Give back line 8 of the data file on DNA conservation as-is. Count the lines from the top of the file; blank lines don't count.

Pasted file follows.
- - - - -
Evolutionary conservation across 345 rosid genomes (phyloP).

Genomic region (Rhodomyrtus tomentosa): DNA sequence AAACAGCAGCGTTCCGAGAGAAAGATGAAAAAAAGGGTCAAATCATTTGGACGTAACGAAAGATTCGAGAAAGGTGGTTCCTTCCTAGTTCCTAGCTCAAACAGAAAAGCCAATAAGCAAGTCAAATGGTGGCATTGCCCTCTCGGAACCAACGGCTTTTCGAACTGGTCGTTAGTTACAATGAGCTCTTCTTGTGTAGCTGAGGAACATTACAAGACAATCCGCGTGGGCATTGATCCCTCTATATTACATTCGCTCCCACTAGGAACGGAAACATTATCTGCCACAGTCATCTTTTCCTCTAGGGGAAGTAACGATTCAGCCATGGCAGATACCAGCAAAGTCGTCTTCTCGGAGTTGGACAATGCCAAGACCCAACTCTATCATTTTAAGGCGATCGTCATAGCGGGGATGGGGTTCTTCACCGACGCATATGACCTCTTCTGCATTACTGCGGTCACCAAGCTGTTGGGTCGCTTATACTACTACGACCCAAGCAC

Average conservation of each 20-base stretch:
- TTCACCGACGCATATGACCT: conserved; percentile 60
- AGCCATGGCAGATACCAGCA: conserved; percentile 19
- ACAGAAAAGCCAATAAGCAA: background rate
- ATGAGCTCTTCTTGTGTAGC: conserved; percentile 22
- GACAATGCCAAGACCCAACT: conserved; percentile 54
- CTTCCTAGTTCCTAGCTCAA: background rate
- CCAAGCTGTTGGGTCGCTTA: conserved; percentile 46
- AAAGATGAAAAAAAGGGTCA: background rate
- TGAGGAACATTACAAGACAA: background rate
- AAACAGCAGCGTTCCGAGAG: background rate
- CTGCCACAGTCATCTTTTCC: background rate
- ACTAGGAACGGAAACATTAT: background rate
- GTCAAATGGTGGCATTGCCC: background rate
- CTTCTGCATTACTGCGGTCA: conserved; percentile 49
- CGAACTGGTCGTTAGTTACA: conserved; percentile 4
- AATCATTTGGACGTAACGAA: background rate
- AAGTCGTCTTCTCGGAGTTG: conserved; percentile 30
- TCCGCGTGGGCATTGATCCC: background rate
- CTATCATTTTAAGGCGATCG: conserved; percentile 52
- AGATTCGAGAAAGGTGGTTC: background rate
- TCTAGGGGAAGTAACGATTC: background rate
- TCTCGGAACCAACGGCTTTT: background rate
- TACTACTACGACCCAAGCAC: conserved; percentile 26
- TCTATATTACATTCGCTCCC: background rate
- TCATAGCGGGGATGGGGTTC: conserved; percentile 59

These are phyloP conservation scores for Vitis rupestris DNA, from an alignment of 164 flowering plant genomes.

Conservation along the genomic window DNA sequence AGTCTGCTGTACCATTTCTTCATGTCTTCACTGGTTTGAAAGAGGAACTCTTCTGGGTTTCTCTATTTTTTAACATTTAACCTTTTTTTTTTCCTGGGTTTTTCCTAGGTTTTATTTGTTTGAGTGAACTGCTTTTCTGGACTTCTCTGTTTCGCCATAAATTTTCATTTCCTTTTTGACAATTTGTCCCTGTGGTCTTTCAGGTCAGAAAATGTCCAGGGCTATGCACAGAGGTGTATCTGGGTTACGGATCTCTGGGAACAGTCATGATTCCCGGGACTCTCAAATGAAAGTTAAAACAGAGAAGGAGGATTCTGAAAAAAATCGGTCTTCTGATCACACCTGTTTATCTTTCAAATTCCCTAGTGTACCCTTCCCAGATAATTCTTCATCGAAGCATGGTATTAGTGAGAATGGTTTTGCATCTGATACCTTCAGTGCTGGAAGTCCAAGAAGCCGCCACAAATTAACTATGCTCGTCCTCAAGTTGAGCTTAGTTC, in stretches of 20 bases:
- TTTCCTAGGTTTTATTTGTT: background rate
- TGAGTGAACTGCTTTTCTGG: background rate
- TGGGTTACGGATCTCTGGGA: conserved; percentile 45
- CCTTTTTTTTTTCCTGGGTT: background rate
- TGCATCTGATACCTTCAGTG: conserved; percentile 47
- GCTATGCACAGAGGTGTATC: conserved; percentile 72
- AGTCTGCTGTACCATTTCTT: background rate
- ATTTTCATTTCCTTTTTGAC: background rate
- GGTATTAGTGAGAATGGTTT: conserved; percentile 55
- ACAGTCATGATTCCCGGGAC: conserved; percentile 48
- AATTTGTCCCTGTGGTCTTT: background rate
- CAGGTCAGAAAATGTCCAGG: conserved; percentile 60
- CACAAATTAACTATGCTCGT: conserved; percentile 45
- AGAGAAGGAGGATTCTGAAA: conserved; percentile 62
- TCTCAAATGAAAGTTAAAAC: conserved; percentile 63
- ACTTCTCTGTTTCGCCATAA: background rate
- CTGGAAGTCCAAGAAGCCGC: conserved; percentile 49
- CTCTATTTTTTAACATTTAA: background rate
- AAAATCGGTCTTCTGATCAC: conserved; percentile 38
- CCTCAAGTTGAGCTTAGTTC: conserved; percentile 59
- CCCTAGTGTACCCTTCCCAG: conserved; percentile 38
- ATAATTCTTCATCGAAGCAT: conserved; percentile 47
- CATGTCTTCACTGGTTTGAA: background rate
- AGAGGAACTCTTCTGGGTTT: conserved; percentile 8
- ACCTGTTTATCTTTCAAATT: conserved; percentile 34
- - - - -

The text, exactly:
- GACAATGCCAAGACCCAACT: conserved; percentile 54